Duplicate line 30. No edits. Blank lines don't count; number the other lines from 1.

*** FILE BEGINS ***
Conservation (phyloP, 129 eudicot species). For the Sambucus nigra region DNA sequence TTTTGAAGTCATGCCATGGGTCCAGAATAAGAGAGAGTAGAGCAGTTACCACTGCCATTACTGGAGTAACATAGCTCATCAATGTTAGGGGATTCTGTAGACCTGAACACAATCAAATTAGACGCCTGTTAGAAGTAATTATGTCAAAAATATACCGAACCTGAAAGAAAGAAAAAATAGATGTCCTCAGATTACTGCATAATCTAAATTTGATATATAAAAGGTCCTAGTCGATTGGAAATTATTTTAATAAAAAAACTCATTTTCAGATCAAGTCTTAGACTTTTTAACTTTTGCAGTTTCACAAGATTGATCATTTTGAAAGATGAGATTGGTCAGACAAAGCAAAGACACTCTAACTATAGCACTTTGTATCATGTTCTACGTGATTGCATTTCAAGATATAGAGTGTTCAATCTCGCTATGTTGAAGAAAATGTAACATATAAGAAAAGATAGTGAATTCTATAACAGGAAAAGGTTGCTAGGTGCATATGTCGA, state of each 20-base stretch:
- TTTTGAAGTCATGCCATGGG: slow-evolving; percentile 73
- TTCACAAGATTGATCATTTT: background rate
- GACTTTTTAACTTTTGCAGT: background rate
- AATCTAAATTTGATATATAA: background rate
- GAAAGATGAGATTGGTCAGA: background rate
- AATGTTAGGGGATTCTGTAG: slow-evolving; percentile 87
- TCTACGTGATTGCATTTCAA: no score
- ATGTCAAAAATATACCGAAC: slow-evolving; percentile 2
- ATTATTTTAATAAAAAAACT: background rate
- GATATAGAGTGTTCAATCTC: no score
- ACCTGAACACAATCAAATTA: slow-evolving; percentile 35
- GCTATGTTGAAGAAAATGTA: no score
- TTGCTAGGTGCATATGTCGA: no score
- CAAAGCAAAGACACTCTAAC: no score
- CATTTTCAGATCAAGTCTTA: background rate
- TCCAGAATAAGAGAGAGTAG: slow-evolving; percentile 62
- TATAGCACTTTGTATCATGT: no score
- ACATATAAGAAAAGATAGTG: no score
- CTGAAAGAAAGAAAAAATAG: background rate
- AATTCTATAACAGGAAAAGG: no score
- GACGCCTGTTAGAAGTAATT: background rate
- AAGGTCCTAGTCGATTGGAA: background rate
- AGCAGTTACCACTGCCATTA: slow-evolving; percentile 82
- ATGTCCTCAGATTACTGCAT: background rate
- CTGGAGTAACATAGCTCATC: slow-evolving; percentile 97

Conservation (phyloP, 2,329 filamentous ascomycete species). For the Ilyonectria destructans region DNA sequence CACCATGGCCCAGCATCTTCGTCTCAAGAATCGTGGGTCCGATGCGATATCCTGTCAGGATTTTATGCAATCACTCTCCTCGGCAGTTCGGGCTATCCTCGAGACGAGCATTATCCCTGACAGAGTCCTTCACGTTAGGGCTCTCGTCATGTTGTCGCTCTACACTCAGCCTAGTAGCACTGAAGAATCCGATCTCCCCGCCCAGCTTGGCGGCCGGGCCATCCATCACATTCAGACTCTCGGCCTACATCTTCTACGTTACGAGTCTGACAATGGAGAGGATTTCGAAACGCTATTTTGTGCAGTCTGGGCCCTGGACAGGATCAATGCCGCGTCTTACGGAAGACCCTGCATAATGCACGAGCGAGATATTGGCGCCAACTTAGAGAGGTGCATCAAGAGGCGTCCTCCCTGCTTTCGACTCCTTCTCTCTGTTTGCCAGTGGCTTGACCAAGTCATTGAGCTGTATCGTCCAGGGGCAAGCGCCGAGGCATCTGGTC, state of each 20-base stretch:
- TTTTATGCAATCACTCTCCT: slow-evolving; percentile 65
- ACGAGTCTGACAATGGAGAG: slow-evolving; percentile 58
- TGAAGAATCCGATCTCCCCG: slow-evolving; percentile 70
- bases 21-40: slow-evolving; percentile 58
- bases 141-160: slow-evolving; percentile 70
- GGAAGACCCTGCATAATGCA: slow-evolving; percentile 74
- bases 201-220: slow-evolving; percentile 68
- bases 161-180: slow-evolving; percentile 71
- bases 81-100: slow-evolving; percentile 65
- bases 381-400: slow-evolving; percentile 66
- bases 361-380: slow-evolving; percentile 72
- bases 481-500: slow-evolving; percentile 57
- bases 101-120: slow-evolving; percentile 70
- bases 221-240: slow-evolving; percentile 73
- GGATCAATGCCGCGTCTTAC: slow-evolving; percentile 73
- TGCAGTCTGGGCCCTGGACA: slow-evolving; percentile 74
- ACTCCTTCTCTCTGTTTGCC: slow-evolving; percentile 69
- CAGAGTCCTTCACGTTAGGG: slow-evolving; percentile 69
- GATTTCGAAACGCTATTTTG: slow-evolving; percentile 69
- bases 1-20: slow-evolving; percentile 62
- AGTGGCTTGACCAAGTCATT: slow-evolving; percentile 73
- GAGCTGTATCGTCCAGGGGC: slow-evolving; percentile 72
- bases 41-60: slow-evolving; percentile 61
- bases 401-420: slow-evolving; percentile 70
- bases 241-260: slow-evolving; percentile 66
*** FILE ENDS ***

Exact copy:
- TGAAGAATCCGATCTCCCCG: slow-evolving; percentile 70